Many of my initial marketing conversations with small businesses start with a very specific focus and quickly expand into a broader marketing (or lack thereof) scope.
Here’s an example:
Small Business Owner (SMB): “I’m interested in learning more about how you can help with social.”
Me: “Great! Happy to chat. May I ask why you’re focused on social?”
SMB: “I know everyone uses Facebook and I need to get more customers.”
Me: “What other marketing are you currently engaged in?”
SMB: “Nothing, that’s why I need to get more likes.”
I get it. You’re busy running a small business and not an expert in marketing, let alone social media marketing.
So, where should you start? Figure out what you’re doing, not doing, not sure of and if any of it is working for you.
Step 1: Set SMART Small Business Goals
Without a goal for your small business, how do you know where you’re trying to go and how close you are to getting there? The answer: you don’t.
SMART stands for specific, measurable, attainable, realistic and timely/time-bound.
An example of a goal that is not smart: I want to grow my business.
An example of a SMART goal: I want to grow my business by 20% in 2022.
See the difference? The SMART goal has a specific metric (20%) that you can measure. It’s also attainable and realistic and bound by a measure of time (2022).
Without a SMART business goal for your small business, you’ll have no basis to prioritize your marketing tactics or understanding of how well they are helping you reach your goal.
Step 2: Understanding Your Small Business’s Current Marketing Efforts
Take the list I’ve provided below and score yourself with a plus, check or minus. Use a plus if you’re doing it AND tracking it. A check if you’re doing it but have no idea how it is performing. A minus if you aren’t doing it, don’t have it, or don’t know wtf it is.
- Do you have a differentiator/Value Prop/Message/Stance
- Does your business have a name?
- Do you have a logo?
- Do you have a website domain?
- do you have an email account on that domain?
- Do you have one?
- Do you use it?
- Does it track marketing/advertising sources?
- Does it exist?
- Does it work on mobile/all screen sizes?
- Is it fast?
- Can you make simple changes/edits?
- Can people contact you?
- Is it secure?
- Search Engine Optimization
- Do you have a content strategy?
- Are you/is someone doing on-page optimization (titles, descriptions, headings, internal linking)?
- Are you engaging in link building?
- Are you building citations?
- Are you thinking about your users/prospects?
- Paid Advertising
- Do you pay for ads in Google Ads?
- Bing Ads?
- Other websites or industry specific directories?
- Local SEO
- Do you have NAPu consistency/Are you managing business directories?
- Do you ask for Reviews (Google, Yelp, Facebook, etc.)?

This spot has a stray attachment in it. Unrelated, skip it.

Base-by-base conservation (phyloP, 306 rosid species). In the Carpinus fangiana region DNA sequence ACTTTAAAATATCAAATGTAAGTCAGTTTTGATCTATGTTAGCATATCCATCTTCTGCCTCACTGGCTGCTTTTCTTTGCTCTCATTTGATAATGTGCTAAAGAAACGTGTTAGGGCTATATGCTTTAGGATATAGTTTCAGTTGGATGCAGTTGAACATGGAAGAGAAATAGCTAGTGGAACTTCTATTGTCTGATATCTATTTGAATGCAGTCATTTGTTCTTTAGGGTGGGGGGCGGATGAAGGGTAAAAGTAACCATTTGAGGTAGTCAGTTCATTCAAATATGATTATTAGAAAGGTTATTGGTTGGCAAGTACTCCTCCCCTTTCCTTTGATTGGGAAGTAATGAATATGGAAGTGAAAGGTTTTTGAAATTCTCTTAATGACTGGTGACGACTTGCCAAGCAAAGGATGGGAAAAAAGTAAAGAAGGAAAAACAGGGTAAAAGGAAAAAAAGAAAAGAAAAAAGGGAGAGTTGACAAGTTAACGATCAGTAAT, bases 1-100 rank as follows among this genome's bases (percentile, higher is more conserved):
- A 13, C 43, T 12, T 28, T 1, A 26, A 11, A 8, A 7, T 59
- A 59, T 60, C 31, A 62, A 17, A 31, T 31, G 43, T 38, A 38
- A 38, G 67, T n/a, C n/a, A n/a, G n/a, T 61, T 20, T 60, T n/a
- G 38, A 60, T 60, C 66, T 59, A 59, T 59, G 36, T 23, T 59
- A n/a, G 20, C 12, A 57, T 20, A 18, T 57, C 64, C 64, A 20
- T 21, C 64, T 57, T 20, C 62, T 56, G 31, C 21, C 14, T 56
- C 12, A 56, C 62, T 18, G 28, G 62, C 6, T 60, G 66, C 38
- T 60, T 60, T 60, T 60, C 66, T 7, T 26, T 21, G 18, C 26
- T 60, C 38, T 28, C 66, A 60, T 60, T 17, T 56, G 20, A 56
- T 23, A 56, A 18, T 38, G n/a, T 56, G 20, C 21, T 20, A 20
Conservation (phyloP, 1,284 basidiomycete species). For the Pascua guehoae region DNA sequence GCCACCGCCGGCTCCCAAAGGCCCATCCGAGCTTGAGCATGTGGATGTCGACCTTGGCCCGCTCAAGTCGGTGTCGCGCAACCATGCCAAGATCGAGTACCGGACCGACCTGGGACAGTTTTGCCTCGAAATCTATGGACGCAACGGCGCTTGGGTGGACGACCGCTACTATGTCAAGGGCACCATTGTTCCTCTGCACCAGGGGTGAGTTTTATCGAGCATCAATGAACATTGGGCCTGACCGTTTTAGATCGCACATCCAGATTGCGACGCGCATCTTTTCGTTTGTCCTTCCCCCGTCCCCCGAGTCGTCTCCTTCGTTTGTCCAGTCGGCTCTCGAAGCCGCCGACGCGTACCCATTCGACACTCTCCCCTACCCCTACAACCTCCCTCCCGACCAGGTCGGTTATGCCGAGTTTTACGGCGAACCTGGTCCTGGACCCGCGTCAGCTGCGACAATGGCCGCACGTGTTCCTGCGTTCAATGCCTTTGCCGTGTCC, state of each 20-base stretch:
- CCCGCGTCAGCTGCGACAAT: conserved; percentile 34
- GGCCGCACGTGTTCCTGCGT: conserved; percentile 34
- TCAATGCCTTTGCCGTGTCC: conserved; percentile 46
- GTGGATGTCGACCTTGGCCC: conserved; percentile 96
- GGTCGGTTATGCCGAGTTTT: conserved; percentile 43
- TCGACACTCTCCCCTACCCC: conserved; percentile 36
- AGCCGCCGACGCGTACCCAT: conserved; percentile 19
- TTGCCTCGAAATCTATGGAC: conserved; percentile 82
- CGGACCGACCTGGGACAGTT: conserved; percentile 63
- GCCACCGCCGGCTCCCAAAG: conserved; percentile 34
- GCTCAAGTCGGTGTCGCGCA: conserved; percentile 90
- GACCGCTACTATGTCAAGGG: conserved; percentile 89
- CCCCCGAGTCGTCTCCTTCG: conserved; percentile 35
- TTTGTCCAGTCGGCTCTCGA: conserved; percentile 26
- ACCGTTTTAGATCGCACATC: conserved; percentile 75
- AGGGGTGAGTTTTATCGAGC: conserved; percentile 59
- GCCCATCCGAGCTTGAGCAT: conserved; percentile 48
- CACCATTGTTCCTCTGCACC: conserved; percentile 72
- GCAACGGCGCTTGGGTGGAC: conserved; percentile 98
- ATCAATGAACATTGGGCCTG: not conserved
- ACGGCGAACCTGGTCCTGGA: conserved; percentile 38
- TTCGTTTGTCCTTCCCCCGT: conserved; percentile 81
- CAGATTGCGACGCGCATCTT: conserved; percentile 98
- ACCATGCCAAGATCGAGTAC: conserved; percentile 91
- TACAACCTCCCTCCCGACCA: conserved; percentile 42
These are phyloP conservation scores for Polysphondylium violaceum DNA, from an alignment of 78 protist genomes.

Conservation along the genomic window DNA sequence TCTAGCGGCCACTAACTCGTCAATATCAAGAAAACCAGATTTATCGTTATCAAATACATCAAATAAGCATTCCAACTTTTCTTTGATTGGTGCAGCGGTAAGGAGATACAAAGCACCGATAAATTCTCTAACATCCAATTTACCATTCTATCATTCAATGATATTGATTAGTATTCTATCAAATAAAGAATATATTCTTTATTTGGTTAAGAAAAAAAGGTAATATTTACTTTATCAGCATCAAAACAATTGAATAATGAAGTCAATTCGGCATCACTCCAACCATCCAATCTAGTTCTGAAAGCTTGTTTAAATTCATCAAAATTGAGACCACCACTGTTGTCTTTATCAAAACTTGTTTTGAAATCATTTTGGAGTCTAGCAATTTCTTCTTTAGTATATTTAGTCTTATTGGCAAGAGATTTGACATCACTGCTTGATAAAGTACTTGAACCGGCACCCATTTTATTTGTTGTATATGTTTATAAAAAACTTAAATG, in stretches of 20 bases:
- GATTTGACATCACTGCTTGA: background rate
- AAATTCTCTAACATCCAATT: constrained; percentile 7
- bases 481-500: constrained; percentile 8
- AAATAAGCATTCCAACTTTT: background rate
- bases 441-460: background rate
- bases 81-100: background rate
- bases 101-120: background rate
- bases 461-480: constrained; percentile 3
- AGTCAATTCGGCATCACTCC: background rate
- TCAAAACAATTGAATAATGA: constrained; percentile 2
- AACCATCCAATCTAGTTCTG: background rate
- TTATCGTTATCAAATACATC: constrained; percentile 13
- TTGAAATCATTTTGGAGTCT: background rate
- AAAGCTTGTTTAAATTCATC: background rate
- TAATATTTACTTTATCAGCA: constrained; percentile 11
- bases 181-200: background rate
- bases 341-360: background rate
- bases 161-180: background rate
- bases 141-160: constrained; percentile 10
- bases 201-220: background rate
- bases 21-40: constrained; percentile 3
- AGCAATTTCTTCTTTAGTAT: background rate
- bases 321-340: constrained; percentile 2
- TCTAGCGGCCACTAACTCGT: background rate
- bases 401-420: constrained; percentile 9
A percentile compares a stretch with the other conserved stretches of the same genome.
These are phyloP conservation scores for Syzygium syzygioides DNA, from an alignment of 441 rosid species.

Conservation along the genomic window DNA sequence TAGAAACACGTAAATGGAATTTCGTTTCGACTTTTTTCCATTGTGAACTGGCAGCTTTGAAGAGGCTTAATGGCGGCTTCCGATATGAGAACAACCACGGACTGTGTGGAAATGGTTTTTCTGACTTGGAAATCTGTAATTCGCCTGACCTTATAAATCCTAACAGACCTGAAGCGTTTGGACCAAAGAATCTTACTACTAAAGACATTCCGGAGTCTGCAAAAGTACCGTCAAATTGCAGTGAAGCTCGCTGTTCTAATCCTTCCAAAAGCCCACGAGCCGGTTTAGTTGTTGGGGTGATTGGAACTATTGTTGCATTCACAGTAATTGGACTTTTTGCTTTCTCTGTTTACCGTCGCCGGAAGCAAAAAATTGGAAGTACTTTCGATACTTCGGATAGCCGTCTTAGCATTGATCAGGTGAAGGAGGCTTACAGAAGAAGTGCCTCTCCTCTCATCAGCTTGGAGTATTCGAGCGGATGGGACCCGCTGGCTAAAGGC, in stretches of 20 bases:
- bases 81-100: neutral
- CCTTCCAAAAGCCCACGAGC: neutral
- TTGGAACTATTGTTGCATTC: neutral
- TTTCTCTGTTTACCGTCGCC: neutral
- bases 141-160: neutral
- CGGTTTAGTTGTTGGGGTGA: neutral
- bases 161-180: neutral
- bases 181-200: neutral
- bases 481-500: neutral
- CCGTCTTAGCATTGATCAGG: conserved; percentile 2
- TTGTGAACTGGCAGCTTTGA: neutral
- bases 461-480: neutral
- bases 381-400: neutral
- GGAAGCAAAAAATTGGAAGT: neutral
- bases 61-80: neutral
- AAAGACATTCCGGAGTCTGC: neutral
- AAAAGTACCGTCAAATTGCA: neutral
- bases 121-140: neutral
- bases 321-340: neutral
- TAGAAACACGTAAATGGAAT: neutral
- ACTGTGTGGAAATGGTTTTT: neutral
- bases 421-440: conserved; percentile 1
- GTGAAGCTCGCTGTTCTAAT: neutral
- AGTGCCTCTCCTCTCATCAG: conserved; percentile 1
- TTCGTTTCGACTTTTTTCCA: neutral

- Have you spent time optimizing your Google My Business listing?
- Social Media Marketing
- Email Marketing
- Drip campaigns?
- Birthday emails?
- Recurring service reminders?
- Mailers (snail-mail)
Step 3: Prioritization of Marketing Tactics
There are many ways in which to prioritize things. For this exercise, the priority of your marketing tactics should be a function of the level of investment required and the amount of value returned and an assessment of if it will help you achieve your SMART small business goals.
To understand the value returned, you need to prioritize the tracking infrastructure to quantify it. Marketing by feelings widely practiced approached, however, not one that I endorse. This is VITAL. A CRM is a key component of helping you understand what marketing/Advertising tactics are working and which are not.
Take our Social conversation from above. To effectively execute on social, someone must invest a lot of time and effort in identifying, building and foster an audience. The return on that time and effort will take a long time to realize.
If you need more customers/clients now, investing in a long term, arduous marketing channel is the wrong priority.
Said differently, every small business is unique. Unique goals, unique target audiences, unique situations, and so on. This must play a factor in your prioritization.
Get help. Talk to an expert (insert shameless plug of our services here). OR educate yourself on the above tactics and read up on widely available information on the web that can help you.
David Mihm at Tidings has created a Local Marketing Stack that I am personally a very big fan of. This is a great resource for the DIY-ers out there.
Step 4: Create and Execute a Marketing Plan
Now it’s time to put the marketing plan together. Take your SMART small business goal and the list of prioritized marketing tactics and start planning the what, who, when, how and why. The why should be obvious, but important nevertheless.
There are plenty of Marketing Plan templates out there to grab off the web, and I encourage you to find one that works for you. Some focus on specific marketing tactics, while others encompasses other equally important aspects of your business, like sales (If you haven’t already noticed, the line between sales and marketing is getting increasingly blurry).
The who within your marketing plan is crucial. This could be the difference between a complete wasted effort and progress towards success. The execution phase is the most frustrating point to see this process fail. It’s also the most common point in which everything comes to a halt.
Put the right person(s) on the job. Outsourcing may be a smart move. In any case, hold yourself accountable to executing anything on you keep on your plate, or quickly move it off.